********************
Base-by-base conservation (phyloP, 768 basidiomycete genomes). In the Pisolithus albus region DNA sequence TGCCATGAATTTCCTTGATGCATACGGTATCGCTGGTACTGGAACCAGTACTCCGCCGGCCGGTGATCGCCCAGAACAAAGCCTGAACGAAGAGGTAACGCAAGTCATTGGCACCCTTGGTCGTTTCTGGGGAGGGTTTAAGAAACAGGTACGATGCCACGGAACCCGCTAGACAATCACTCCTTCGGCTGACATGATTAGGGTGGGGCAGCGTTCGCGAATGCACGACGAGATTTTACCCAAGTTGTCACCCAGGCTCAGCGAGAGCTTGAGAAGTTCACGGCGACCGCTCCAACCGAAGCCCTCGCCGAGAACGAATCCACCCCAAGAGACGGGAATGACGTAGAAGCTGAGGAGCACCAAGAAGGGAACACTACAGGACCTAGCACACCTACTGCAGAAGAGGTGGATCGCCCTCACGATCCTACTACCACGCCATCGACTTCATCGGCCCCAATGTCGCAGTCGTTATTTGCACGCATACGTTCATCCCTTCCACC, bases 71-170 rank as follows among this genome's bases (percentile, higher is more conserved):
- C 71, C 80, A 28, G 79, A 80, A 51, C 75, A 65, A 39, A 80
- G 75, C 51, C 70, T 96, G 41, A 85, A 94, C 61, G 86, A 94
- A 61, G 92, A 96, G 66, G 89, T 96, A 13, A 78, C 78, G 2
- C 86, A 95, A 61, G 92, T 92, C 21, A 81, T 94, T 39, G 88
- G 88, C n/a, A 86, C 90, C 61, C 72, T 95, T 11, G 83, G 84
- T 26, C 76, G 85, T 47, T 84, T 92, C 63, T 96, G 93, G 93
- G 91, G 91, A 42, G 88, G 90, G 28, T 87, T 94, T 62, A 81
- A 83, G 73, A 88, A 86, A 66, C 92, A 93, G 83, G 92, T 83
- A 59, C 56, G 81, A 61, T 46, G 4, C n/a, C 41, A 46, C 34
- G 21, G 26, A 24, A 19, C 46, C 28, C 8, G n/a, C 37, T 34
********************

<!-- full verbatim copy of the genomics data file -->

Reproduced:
Base-by-base conservation (phyloP, 768 basidiomycete genomes). In the Pisolithus albus region DNA sequence TGCCATGAATTTCCTTGATGCATACGGTATCGCTGGTACTGGAACCAGTACTCCGCCGGCCGGTGATCGCCCAGAACAAAGCCTGAACGAAGAGGTAACGCAAGTCATTGGCACCCTTGGTCGTTTCTGGGGAGGGTTTAAGAAACAGGTACGATGCCACGGAACCCGCTAGACAATCACTCCTTCGGCTGACATGATTAGGGTGGGGCAGCGTTCGCGAATGCACGACGAGATTTTACCCAAGTTGTCACCCAGGCTCAGCGAGAGCTTGAGAAGTTCACGGCGACCGCTCCAACCGAAGCCCTCGCCGAGAACGAATCCACCCCAAGAGACGGGAATGACGTAGAAGCTGAGGAGCACCAAGAAGGGAACACTACAGGACCTAGCACACCTACTGCAGAAGAGGTGGATCGCCCTCACGATCCTACTACCACGCCATCGACTTCATCGGCCCCAATGTCGCAGTCGTTATTTGCACGCATACGTTCATCCCTTCCACC, bases 71-170 rank as follows among this genome's bases (percentile, higher is more conserved):
- C 71, C 80, A 28, G 79, A 80, A 51, C 75, A 65, A 39, A 80
- G 75, C 51, C 70, T 96, G 41, A 85, A 94, C 61, G 86, A 94
- A 61, G 92, A 96, G 66, G 89, T 96, A 13, A 78, C 78, G 2
- C 86, A 95, A 61, G 92, T 92, C 21, A 81, T 94, T 39, G 88
- G 88, C n/a, A 86, C 90, C 61, C 72, T 95, T 11, G 83, G 84
- T 26, C 76, G 85, T 47, T 84, T 92, C 63, T 96, G 93, G 93
- G 91, G 91, A 42, G 88, G 90, G 28, T 87, T 94, T 62, A 81
- A 83, G 73, A 88, A 86, A 66, C 92, A 93, G 83, G 92, T 83
- A 59, C 56, G 81, A 61, T 46, G 4, C n/a, C 41, A 46, C 34
- G 21, G 26, A 24, A 19, C 46, C 28, C 8, G n/a, C 37, T 34